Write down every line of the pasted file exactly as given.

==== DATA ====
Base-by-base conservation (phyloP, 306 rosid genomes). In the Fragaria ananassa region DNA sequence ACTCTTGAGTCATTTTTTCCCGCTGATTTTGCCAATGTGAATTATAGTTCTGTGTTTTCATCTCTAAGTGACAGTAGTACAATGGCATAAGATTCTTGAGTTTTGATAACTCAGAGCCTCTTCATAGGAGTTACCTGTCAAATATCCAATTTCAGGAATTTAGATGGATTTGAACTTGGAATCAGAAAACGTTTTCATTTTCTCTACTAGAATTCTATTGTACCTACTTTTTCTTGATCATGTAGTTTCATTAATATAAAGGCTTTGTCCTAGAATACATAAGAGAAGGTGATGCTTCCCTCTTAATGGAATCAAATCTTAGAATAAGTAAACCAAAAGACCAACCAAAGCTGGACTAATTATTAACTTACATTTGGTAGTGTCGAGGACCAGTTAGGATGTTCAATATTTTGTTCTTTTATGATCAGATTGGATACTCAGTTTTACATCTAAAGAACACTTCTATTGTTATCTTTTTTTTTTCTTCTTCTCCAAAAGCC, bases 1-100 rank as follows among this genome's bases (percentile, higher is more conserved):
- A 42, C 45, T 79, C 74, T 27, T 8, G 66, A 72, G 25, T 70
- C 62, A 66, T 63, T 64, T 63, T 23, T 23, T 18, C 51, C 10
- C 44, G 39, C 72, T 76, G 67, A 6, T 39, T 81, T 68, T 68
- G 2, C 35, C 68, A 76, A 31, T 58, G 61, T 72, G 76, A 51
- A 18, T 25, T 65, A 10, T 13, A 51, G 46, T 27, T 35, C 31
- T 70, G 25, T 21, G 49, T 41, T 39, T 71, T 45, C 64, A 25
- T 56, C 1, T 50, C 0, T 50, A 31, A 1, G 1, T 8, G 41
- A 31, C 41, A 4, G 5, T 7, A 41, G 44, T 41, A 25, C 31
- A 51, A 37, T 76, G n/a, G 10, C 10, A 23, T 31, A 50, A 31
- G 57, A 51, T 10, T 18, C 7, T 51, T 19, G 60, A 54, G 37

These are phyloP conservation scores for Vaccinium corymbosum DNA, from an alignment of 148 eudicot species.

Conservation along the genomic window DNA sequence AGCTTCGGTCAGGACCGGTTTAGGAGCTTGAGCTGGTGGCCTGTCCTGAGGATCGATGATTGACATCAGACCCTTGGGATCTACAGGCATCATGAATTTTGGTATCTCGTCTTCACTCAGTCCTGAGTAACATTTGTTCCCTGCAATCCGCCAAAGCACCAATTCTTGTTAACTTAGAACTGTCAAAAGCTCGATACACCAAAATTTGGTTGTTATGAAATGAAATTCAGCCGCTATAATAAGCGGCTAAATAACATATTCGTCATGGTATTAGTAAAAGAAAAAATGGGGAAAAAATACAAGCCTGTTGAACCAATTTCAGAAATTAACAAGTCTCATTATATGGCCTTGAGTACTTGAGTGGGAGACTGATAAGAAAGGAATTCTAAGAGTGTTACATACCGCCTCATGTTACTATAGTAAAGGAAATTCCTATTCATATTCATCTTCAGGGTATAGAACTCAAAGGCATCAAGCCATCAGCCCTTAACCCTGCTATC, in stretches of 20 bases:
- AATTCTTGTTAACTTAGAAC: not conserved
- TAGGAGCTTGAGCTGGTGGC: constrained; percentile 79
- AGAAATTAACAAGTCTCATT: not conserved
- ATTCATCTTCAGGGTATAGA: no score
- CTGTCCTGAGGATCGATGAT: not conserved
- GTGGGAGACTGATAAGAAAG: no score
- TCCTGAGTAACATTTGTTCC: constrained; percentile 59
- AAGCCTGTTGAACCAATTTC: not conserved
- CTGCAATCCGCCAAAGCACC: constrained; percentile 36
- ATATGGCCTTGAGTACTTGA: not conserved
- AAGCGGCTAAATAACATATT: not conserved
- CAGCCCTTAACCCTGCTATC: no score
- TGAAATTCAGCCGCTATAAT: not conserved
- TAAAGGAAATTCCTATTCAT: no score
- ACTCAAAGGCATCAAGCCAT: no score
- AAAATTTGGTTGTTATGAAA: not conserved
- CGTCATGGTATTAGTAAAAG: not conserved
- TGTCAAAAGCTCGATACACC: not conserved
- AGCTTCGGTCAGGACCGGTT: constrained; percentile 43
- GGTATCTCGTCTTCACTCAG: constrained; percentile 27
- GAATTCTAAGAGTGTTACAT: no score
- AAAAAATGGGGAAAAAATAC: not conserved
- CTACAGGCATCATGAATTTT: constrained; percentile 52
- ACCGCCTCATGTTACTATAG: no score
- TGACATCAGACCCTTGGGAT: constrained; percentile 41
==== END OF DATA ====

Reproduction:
Base-by-base conservation (phyloP, 306 rosid genomes). In the Fragaria ananassa region DNA sequence ACTCTTGAGTCATTTTTTCCCGCTGATTTTGCCAATGTGAATTATAGTTCTGTGTTTTCATCTCTAAGTGACAGTAGTACAATGGCATAAGATTCTTGAGTTTTGATAACTCAGAGCCTCTTCATAGGAGTTACCTGTCAAATATCCAATTTCAGGAATTTAGATGGATTTGAACTTGGAATCAGAAAACGTTTTCATTTTCTCTACTAGAATTCTATTGTACCTACTTTTTCTTGATCATGTAGTTTCATTAATATAAAGGCTTTGTCCTAGAATACATAAGAGAAGGTGATGCTTCCCTCTTAATGGAATCAAATCTTAGAATAAGTAAACCAAAAGACCAACCAAAGCTGGACTAATTATTAACTTACATTTGGTAGTGTCGAGGACCAGTTAGGATGTTCAATATTTTGTTCTTTTATGATCAGATTGGATACTCAGTTTTACATCTAAAGAACACTTCTATTGTTATCTTTTTTTTTTCTTCTTCTCCAAAAGCC, bases 1-100 rank as follows among this genome's bases (percentile, higher is more conserved):
- A 42, C 45, T 79, C 74, T 27, T 8, G 66, A 72, G 25, T 70
- C 62, A 66, T 63, T 64, T 63, T 23, T 23, T 18, C 51, C 10
- C 44, G 39, C 72, T 76, G 67, A 6, T 39, T 81, T 68, T 68
- G 2, C 35, C 68, A 76, A 31, T 58, G 61, T 72, G 76, A 51
- A 18, T 25, T 65, A 10, T 13, A 51, G 46, T 27, T 35, C 31
- T 70, G 25, T 21, G 49, T 41, T 39, T 71, T 45, C 64, A 25
- T 56, C 1, T 50, C 0, T 50, A 31, A 1, G 1, T 8, G 41
- A 31, C 41, A 4, G 5, T 7, A 41, G 44, T 41, A 25, C 31
- A 51, A 37, T 76, G n/a, G 10, C 10, A 23, T 31, A 50, A 31
- G 57, A 51, T 10, T 18, C 7, T 51, T 19, G 60, A 54, G 37

These are phyloP conservation scores for Vaccinium corymbosum DNA, from an alignment of 148 eudicot species.

Conservation along the genomic window DNA sequence AGCTTCGGTCAGGACCGGTTTAGGAGCTTGAGCTGGTGGCCTGTCCTGAGGATCGATGATTGACATCAGACCCTTGGGATCTACAGGCATCATGAATTTTGGTATCTCGTCTTCACTCAGTCCTGAGTAACATTTGTTCCCTGCAATCCGCCAAAGCACCAATTCTTGTTAACTTAGAACTGTCAAAAGCTCGATACACCAAAATTTGGTTGTTATGAAATGAAATTCAGCCGCTATAATAAGCGGCTAAATAACATATTCGTCATGGTATTAGTAAAAGAAAAAATGGGGAAAAAATACAAGCCTGTTGAACCAATTTCAGAAATTAACAAGTCTCATTATATGGCCTTGAGTACTTGAGTGGGAGACTGATAAGAAAGGAATTCTAAGAGTGTTACATACCGCCTCATGTTACTATAGTAAAGGAAATTCCTATTCATATTCATCTTCAGGGTATAGAACTCAAAGGCATCAAGCCATCAGCCCTTAACCCTGCTATC, in stretches of 20 bases:
- AATTCTTGTTAACTTAGAAC: not conserved
- TAGGAGCTTGAGCTGGTGGC: constrained; percentile 79
- AGAAATTAACAAGTCTCATT: not conserved
- ATTCATCTTCAGGGTATAGA: no score
- CTGTCCTGAGGATCGATGAT: not conserved
- GTGGGAGACTGATAAGAAAG: no score
- TCCTGAGTAACATTTGTTCC: constrained; percentile 59
- AAGCCTGTTGAACCAATTTC: not conserved
- CTGCAATCCGCCAAAGCACC: constrained; percentile 36
- ATATGGCCTTGAGTACTTGA: not conserved
- AAGCGGCTAAATAACATATT: not conserved
- CAGCCCTTAACCCTGCTATC: no score
- TGAAATTCAGCCGCTATAAT: not conserved
- TAAAGGAAATTCCTATTCAT: no score
- ACTCAAAGGCATCAAGCCAT: no score
- AAAATTTGGTTGTTATGAAA: not conserved
- CGTCATGGTATTAGTAAAAG: not conserved
- TGTCAAAAGCTCGATACACC: not conserved
- AGCTTCGGTCAGGACCGGTT: constrained; percentile 43
- GGTATCTCGTCTTCACTCAG: constrained; percentile 27
- GAATTCTAAGAGTGTTACAT: no score
- AAAAAATGGGGAAAAAATAC: not conserved
- CTACAGGCATCATGAATTTT: constrained; percentile 52
- ACCGCCTCATGTTACTATAG: no score
- TGACATCAGACCCTTGGGAT: constrained; percentile 41